wired and ready to hang unframed
Purchase HERE

Which artists' work should You collect?

Well, Mine of course!! :>)

When you start out as a collector, think about it as the beginning of a long term relationship with your art. Take the time to think about what part of your budget you wish to use to purchase art. Will it be multiple paintings over a period of time? Will it be one special painting, hung in a prominent place in your home or office? Are you an art lover or someone who wants a memory of a special person, pet, or place in your life? Do you prefer bright intense colors or more subdued? Is your home contemporary with modern furniture and sleek lines or is it more traditional with classic furniture, drapery and rugs? How will your choice in art fit in with the environment you are comfortable with?

I collect art myself and have for many years. I love the landscape and so all of my paintings, and the paintings I have purchased have to do with nature in some way. My choices are thematic. I purchase art from painters who have a passion for nature and the landscape. I purchase from artists who love their process of work entirely. I believe strongly in the old saying "paint what you know and love". I don't want to buy paintings from somebody who lives in the big city doing landscapes. I want to buy landscapes from artists who live here in the South, who paint the places that are so dear and special to me. As a collector, I want to buy from artists I respect, who know the land I love, and who paint it with the same passion that I do.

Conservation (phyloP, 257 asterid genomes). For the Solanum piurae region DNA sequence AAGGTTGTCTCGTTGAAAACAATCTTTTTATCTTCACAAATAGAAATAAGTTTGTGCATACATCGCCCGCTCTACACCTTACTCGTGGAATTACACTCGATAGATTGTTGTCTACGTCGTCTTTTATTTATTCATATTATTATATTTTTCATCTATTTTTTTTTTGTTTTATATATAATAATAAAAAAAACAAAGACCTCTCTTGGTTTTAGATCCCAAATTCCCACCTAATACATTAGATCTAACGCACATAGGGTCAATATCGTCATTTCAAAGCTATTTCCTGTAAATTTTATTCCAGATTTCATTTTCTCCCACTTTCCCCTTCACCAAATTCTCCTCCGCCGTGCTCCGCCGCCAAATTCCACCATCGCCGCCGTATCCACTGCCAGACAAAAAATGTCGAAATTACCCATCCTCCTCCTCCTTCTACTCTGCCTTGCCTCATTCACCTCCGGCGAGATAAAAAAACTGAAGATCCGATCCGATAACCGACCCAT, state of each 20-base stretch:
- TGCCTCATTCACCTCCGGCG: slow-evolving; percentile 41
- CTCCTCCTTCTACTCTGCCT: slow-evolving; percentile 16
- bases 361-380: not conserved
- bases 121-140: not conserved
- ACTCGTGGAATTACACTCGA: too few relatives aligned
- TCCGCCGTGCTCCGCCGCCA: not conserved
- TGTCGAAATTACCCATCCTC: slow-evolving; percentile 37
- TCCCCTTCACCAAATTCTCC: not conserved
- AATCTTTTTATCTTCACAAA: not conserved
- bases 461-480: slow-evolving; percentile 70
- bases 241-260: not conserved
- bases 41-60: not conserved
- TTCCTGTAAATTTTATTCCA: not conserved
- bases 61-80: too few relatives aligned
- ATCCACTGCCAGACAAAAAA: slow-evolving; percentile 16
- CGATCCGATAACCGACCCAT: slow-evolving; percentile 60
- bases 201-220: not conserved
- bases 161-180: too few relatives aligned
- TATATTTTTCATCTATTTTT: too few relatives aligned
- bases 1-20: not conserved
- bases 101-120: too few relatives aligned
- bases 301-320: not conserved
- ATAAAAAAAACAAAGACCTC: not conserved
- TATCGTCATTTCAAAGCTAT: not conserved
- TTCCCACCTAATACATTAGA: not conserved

Buy local and regional art because we are the painters who love your part of the world. I paint and travel all over the South, especially in Alabama, Florida, Georgia and North Carolina. When you see my paintings in a gallery in the South, you know I have a deep commitment to Southern Culture and the land. I haven't been flipping through magazines, guessing what the land looks like. That is why I don't try to be a western artist, though that is the most popular place to paint the landscape. I prefer to paint what I know, understand and love.

Wherever you live or travel to; whatever place you love and want a memory of, choose the artists who live and work there to start your collection. You will live the passion for it through their work.